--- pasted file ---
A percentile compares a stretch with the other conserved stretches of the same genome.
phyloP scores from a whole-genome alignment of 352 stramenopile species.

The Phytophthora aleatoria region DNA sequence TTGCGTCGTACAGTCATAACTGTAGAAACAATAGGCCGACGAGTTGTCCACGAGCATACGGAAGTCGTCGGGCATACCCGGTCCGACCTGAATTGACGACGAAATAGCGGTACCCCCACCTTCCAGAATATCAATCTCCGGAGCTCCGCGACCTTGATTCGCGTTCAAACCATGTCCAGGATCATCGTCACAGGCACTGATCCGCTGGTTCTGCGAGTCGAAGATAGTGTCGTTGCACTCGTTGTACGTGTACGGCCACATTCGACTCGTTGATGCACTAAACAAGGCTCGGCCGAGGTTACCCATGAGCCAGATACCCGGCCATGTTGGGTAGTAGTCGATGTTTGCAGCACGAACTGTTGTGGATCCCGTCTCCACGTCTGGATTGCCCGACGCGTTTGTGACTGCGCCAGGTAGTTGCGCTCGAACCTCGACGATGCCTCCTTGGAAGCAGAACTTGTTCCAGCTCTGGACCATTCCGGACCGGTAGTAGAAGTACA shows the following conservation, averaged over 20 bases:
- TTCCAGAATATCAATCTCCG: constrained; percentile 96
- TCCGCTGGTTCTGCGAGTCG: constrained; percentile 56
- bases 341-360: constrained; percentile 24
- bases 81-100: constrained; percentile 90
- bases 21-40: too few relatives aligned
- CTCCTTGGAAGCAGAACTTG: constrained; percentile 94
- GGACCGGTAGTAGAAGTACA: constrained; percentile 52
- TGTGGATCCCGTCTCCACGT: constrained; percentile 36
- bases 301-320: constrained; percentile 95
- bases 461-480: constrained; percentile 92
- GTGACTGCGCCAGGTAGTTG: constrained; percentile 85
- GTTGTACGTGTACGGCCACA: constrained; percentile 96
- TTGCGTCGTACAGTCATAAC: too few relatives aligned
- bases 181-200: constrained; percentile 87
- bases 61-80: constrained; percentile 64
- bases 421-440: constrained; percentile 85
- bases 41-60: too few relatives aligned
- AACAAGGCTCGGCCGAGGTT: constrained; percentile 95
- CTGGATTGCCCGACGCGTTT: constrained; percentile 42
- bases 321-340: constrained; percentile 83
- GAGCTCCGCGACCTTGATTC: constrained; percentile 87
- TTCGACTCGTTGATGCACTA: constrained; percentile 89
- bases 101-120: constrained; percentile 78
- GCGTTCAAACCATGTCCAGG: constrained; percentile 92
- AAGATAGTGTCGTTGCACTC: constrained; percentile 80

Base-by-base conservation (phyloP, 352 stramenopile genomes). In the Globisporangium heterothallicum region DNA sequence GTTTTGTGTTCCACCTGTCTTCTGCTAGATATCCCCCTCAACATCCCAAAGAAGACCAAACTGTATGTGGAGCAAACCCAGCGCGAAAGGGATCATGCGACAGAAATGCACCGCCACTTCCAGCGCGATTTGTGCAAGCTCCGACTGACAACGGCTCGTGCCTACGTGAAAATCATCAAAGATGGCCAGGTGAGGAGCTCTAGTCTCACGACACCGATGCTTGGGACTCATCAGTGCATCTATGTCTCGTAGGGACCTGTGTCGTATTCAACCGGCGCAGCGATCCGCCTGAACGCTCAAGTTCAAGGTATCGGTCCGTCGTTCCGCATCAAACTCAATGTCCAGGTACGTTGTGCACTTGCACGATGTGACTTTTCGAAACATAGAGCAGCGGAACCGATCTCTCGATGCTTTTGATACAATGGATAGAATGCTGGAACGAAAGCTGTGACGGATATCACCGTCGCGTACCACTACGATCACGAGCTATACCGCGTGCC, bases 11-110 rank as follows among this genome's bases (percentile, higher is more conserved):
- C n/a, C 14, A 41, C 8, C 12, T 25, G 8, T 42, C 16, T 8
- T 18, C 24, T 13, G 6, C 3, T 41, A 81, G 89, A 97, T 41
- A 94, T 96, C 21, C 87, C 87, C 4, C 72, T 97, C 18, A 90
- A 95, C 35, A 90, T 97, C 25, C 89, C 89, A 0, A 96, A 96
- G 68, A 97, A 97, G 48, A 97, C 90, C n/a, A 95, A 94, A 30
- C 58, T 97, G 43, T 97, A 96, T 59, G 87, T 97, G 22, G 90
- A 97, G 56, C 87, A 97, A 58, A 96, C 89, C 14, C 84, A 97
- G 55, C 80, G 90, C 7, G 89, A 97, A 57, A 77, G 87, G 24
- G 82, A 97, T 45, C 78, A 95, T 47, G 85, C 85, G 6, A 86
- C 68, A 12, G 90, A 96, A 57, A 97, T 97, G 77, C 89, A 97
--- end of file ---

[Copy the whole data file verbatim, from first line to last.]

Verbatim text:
A percentile compares a stretch with the other conserved stretches of the same genome.
phyloP scores from a whole-genome alignment of 352 stramenopile species.

The Phytophthora aleatoria region DNA sequence TTGCGTCGTACAGTCATAACTGTAGAAACAATAGGCCGACGAGTTGTCCACGAGCATACGGAAGTCGTCGGGCATACCCGGTCCGACCTGAATTGACGACGAAATAGCGGTACCCCCACCTTCCAGAATATCAATCTCCGGAGCTCCGCGACCTTGATTCGCGTTCAAACCATGTCCAGGATCATCGTCACAGGCACTGATCCGCTGGTTCTGCGAGTCGAAGATAGTGTCGTTGCACTCGTTGTACGTGTACGGCCACATTCGACTCGTTGATGCACTAAACAAGGCTCGGCCGAGGTTACCCATGAGCCAGATACCCGGCCATGTTGGGTAGTAGTCGATGTTTGCAGCACGAACTGTTGTGGATCCCGTCTCCACGTCTGGATTGCCCGACGCGTTTGTGACTGCGCCAGGTAGTTGCGCTCGAACCTCGACGATGCCTCCTTGGAAGCAGAACTTGTTCCAGCTCTGGACCATTCCGGACCGGTAGTAGAAGTACA shows the following conservation, averaged over 20 bases:
- TTCCAGAATATCAATCTCCG: constrained; percentile 96
- TCCGCTGGTTCTGCGAGTCG: constrained; percentile 56
- bases 341-360: constrained; percentile 24
- bases 81-100: constrained; percentile 90
- bases 21-40: too few relatives aligned
- CTCCTTGGAAGCAGAACTTG: constrained; percentile 94
- GGACCGGTAGTAGAAGTACA: constrained; percentile 52
- TGTGGATCCCGTCTCCACGT: constrained; percentile 36
- bases 301-320: constrained; percentile 95
- bases 461-480: constrained; percentile 92
- GTGACTGCGCCAGGTAGTTG: constrained; percentile 85
- GTTGTACGTGTACGGCCACA: constrained; percentile 96
- TTGCGTCGTACAGTCATAAC: too few relatives aligned
- bases 181-200: constrained; percentile 87
- bases 61-80: constrained; percentile 64
- bases 421-440: constrained; percentile 85
- bases 41-60: too few relatives aligned
- AACAAGGCTCGGCCGAGGTT: constrained; percentile 95
- CTGGATTGCCCGACGCGTTT: constrained; percentile 42
- bases 321-340: constrained; percentile 83
- GAGCTCCGCGACCTTGATTC: constrained; percentile 87
- TTCGACTCGTTGATGCACTA: constrained; percentile 89
- bases 101-120: constrained; percentile 78
- GCGTTCAAACCATGTCCAGG: constrained; percentile 92
- AAGATAGTGTCGTTGCACTC: constrained; percentile 80

Base-by-base conservation (phyloP, 352 stramenopile genomes). In the Globisporangium heterothallicum region DNA sequence GTTTTGTGTTCCACCTGTCTTCTGCTAGATATCCCCCTCAACATCCCAAAGAAGACCAAACTGTATGTGGAGCAAACCCAGCGCGAAAGGGATCATGCGACAGAAATGCACCGCCACTTCCAGCGCGATTTGTGCAAGCTCCGACTGACAACGGCTCGTGCCTACGTGAAAATCATCAAAGATGGCCAGGTGAGGAGCTCTAGTCTCACGACACCGATGCTTGGGACTCATCAGTGCATCTATGTCTCGTAGGGACCTGTGTCGTATTCAACCGGCGCAGCGATCCGCCTGAACGCTCAAGTTCAAGGTATCGGTCCGTCGTTCCGCATCAAACTCAATGTCCAGGTACGTTGTGCACTTGCACGATGTGACTTTTCGAAACATAGAGCAGCGGAACCGATCTCTCGATGCTTTTGATACAATGGATAGAATGCTGGAACGAAAGCTGTGACGGATATCACCGTCGCGTACCACTACGATCACGAGCTATACCGCGTGCC, bases 11-110 rank as follows among this genome's bases (percentile, higher is more conserved):
- C n/a, C 14, A 41, C 8, C 12, T 25, G 8, T 42, C 16, T 8
- T 18, C 24, T 13, G 6, C 3, T 41, A 81, G 89, A 97, T 41
- A 94, T 96, C 21, C 87, C 87, C 4, C 72, T 97, C 18, A 90
- A 95, C 35, A 90, T 97, C 25, C 89, C 89, A 0, A 96, A 96
- G 68, A 97, A 97, G 48, A 97, C 90, C n/a, A 95, A 94, A 30
- C 58, T 97, G 43, T 97, A 96, T 59, G 87, T 97, G 22, G 90
- A 97, G 56, C 87, A 97, A 58, A 96, C 89, C 14, C 84, A 97
- G 55, C 80, G 90, C 7, G 89, A 97, A 57, A 77, G 87, G 24
- G 82, A 97, T 45, C 78, A 95, T 47, G 85, C 85, G 6, A 86
- C 68, A 12, G 90, A 96, A 57, A 97, T 97, G 77, C 89, A 97